Palm Harbor is located on the gulf coast of Mexico in upper Pinellas County, nested between Dunedin to the South and Tarpon Springs to the North. Early settlers called it Bay St. Joseph, after the original post office, and a few short years later it was renamed Yellow Bluff! (Why exactly, I have yet to learn!) One early resident, Illinois native J.C. Craver, arrived in 1877 after his physician recommended a warmer climate to treat his tuberculosis.
According to the Palm Harbor Historical Society, Craver built his first cottage on land owned by Walton Whitehurst - and Craver called it Limetta Farms. He began fishing, farming, ranching and harvesting timbers on the densely forested acreage between Yellow Bluff (an area that is now Ozona) and Lake Butler (later renamed Lake Tarpon). In 1883, Craver received a homestead for 160 acres and opened a general post office and store near the present day intersection of Tampa Road and County Road 1.
After the Yellow Fever epidemic hit our Florida shores in the late 1800s, the name Yellow Bluff was scratched and was once again renamed - this time to Sutherland. The railroad came through during this time, bringing tourists. The area quickly sprouted two spacious hotels, the larger of which became Southern College in 1902. Sutherland was thought to be named after Duke of Sutherland, who visited these parts after landing at Tarpon Springs in 1887.
Local pioneers insist that Sutherland is just a shortening of Southern Land and Development Company, the group which originally platted the community in 1888. Its main industries were cattle and citrus farming, the latter of which is still celebrated today each April at the popular Palm Harbor Citrus Festival which began operations in 2009. Sutherland was thought to be named after Duke of Sutherland, who visited these parts after landing at Tarpon Springs in 1887. Local pioneers insist that Sutherland is just a shortening of Southern Land and Development Company, the group which originally platted the community in 1888.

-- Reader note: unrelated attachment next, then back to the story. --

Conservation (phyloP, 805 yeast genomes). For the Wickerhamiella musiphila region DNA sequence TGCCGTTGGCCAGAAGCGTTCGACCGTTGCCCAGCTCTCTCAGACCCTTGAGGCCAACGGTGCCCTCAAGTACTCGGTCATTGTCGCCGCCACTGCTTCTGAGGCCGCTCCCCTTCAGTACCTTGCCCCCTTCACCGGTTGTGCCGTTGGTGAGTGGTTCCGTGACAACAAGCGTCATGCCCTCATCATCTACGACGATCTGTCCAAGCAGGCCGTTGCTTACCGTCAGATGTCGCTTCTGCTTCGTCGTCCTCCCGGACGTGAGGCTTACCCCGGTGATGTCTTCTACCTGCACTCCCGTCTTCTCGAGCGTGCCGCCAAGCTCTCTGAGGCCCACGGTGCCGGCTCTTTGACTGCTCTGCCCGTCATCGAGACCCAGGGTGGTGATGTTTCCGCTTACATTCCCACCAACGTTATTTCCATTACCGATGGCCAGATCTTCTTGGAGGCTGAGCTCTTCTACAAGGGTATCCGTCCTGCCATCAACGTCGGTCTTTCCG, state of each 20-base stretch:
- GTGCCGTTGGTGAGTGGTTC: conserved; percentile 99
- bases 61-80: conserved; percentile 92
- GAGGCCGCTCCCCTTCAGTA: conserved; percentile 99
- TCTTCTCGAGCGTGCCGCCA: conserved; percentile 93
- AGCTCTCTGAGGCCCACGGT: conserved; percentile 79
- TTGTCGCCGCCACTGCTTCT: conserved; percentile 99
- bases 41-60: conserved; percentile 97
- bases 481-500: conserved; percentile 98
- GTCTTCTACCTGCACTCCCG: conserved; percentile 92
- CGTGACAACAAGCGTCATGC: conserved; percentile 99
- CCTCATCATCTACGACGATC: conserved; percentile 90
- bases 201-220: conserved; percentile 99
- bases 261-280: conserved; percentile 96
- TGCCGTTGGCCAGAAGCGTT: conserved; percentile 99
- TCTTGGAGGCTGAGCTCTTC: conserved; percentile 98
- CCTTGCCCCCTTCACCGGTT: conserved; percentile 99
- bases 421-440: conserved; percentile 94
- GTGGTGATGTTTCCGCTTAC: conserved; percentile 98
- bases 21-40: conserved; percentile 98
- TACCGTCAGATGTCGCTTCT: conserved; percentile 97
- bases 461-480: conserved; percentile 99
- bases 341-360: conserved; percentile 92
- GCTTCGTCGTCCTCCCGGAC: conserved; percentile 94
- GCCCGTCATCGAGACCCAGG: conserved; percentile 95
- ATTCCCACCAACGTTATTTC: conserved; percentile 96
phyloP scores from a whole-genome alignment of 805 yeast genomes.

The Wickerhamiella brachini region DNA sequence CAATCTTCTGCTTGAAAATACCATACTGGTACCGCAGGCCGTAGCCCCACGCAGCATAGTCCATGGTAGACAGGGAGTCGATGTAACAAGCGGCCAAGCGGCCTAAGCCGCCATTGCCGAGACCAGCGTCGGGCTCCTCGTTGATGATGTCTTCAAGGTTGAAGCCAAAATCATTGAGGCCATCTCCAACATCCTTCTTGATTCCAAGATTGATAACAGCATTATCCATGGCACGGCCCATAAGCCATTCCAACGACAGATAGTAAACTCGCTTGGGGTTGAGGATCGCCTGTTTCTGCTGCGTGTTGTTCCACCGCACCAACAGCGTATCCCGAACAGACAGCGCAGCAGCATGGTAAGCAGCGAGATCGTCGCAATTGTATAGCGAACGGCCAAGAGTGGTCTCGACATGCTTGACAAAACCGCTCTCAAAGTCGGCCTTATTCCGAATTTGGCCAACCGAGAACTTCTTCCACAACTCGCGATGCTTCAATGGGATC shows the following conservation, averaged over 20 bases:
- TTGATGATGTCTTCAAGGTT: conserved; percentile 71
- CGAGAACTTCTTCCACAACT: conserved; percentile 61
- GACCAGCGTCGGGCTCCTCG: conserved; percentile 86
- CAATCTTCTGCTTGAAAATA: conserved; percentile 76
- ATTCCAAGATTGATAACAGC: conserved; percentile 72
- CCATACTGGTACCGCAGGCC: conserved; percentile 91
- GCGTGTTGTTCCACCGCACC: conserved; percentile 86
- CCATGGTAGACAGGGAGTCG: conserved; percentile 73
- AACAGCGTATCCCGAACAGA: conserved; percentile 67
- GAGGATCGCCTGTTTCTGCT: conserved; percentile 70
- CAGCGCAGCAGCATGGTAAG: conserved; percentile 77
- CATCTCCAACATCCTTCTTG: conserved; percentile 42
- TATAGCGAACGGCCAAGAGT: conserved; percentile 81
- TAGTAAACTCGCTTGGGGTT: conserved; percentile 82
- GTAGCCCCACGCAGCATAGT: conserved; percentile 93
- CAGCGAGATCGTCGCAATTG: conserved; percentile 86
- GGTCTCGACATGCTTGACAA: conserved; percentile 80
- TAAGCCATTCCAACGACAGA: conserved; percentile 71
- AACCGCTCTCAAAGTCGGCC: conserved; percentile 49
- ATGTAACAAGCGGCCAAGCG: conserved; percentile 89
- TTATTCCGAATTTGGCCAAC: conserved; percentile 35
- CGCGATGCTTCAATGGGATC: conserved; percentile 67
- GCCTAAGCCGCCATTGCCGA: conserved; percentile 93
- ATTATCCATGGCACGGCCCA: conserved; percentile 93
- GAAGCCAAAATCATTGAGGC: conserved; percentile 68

The name was changed to Palm Harbor in 1925. It's got a much sweeter ring to it, doesn't it? :-) Currently Palm Harbor is home to about 64,000 full-time residents and is one of the largest unincorporated communities in Pinellas County.
If you have questions or are considering relocating to the area, feel free to call or text me at 727.366.0324 or contact me (Julia) here. It's been my home turf since 2004 and I would love to share it with you!
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